ZEID RA’AD AL HUSSEIN, United Nations High Commissioner for Human Rights, presented his report pursuant to Human Rights Council resolution 30/1 on Sri Lanka. The report acknowledged some positive advances on human rights and constitutional reform, and noted that five Special Procedures mechanisms had visited Sri Lanka as well as four treaty bodies having reviewed Sri Lanka’s progress in implementing recommendations.
Progress to establish transitional justice mechanisms had been slow; what was needed now was agreement on a comprehensive strategy, with a time-line and detailed benchmarks, to address all the transitional justice pillars identified in resolution 30/1. Sri Lanka’s ratifications of various conventions, including the Convention on Enforced Disappearances and the Convention on the Rights of Persons with Disabilities, were also significant steps forward. In the face of rising frustration among victims, a number of confidence-building measures must be accelerated. Those included repealing the prevention of terrorism act and the design of truth and reparation processes.
Combined with a general lack of trust in the impartiality of the justice system regarding past violations, the continuing unwillingness or inability to address impunity reinforced the need for international participation in a judicial mechanism. That mechanism should include a special counsel, foreign judges and defence lawyers, and authorized prosecutors and investigators. As cases of torture, excessive use of force and failure to respect due process continued to be reported, there was clearly a need for unequivocal instructions to all branches of the security forces that any such conduct was unacceptable and that abuses would be punished. Sri Lanka’s “courageous” civil society and human rights defenders must be protected from harassment and intimidation, said the High Commissioner, adding that he was disturbed to hear reports of intimidation of members of civil society here in the Palais des Nations. At the centre of all of the efforts were the victims: there could never be sustainable peace without justice for them.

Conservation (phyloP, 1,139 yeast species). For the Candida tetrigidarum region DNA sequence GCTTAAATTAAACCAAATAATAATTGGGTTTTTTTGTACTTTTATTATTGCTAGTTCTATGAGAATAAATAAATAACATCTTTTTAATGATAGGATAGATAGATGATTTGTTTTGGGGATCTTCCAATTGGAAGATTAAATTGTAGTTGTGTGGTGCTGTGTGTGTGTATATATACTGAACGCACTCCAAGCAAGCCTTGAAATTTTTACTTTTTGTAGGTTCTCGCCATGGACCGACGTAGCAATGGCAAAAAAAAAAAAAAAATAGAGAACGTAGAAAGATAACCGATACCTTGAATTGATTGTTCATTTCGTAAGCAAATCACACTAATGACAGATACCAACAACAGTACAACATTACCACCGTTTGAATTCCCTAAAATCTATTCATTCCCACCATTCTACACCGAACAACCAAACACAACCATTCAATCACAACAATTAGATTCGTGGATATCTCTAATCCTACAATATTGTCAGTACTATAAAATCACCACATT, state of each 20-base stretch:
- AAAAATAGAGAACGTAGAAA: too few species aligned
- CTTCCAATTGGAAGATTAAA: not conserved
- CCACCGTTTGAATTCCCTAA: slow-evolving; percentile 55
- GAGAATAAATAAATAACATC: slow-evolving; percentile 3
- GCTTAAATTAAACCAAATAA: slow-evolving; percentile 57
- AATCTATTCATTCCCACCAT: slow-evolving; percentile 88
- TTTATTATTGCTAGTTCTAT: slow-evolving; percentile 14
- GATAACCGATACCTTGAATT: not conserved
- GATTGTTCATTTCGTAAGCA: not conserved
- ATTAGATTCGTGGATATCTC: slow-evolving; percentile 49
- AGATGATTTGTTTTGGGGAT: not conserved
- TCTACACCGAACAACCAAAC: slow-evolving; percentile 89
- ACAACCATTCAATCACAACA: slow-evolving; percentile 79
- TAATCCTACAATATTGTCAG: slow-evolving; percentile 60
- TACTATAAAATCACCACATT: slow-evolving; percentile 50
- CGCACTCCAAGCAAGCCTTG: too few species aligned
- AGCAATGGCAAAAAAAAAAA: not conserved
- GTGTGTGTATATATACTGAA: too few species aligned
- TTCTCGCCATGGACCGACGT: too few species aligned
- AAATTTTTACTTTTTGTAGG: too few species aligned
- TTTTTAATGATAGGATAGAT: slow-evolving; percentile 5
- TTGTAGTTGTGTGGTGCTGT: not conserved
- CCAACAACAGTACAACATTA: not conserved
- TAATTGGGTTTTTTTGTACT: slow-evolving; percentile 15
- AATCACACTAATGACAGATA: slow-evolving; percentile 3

Statement by the Concerned Country
Sri Lanka, speaking as the concerned country, recalled that Sri Lanka’s Foreign Minister on 28 February had reiterated before the Council Sri Lanka’s resolve to achieve the reconciliation process and its commitments articulated in resolution 30/1. The Minister had outlined achievements, what remained to be done, and the challenges faced. Sri Lanka reiterated its resolve and commitment again today to the reconciliation process and announced it planned to co-sponsor the resolution on Sri Lanka, which included a two-year extension for the timeline for the implementation of its commitments. Sri Lanka expressed its commitment to continue its engagement for the benefit of its people, working to promote and protect human rights; and it recognised the need to strengthen its institutions and achieve economic progress. Sri Lanka expressed its commitment to exchange information, share concerns and comments, and to engage constructively with partners. It affirmed the country’s firm position to enhance the fundamental rights of all the citizens as equals in a free and democratic country, where the reconciliation process recognised the impact of conflict on all citizens, independently of their origin or status.
Interactive Dialogue on the Situation of Human Rights in Sri Lanka
European Union acknowledged Sri Lanka’s progress in advancing human rights. However, a number of outstanding challenges remained, such as ending torture and sexual and gender-based violence. The European Union urged Sri Lanka to replace the prevention of terrorism act, and to accelerate the prosecution or release of detainees, and downsize the military. Canada noted the efforts towards the establishing of the Office of Missing Persons in Sri Lanka, and democratic and constitutional reforms. But, much worked remained to be done, notably strengthening the rule of law, and enabling confidence-building and an impartial judiciary. Czechia highly appreciated the cooperation of Sri Lanka with human rights mechanisms and strongly supported Sri Lanka on its path to full reconciliation. The process of reconciliation and accountability was a necessary prerequisite for peace and peaceful coexistence of ethnic and religious groups.